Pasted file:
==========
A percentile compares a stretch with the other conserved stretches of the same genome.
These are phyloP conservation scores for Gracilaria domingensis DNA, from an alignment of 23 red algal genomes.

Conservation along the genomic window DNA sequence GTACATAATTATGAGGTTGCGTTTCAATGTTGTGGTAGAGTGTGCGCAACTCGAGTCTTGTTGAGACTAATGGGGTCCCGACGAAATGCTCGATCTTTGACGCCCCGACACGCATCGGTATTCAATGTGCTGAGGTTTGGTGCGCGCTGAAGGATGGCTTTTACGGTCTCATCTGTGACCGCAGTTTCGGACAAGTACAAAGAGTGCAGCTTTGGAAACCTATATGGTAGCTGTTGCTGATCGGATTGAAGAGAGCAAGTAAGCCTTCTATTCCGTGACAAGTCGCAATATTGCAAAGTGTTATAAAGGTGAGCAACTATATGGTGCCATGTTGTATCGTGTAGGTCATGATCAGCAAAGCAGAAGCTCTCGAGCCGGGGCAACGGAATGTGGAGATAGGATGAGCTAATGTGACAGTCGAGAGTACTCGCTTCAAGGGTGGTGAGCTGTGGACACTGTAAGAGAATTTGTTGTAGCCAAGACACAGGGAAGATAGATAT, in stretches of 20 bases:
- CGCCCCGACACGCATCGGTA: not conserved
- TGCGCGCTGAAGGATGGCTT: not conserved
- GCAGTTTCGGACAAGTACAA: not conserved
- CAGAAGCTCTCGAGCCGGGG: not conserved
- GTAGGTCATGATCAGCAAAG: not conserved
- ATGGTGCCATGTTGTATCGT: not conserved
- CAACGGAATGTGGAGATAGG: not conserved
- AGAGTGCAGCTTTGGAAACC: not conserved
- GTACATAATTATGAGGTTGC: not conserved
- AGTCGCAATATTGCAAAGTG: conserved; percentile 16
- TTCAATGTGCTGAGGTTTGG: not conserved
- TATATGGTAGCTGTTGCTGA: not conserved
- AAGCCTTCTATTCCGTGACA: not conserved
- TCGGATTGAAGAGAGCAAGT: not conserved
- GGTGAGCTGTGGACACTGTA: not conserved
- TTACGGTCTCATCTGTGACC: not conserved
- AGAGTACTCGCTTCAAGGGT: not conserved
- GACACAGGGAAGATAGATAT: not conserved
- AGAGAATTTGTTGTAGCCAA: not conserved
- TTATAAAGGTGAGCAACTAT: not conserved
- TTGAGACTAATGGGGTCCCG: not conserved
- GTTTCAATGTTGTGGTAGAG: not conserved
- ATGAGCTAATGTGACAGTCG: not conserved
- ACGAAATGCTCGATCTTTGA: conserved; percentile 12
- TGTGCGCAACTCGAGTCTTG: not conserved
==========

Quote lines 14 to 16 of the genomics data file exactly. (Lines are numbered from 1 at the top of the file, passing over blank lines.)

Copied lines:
- TTCAATGTGCTGAGGTTTGG: not conserved
- TATATGGTAGCTGTTGCTGA: not conserved
- AAGCCTTCTATTCCGTGACA: not conserved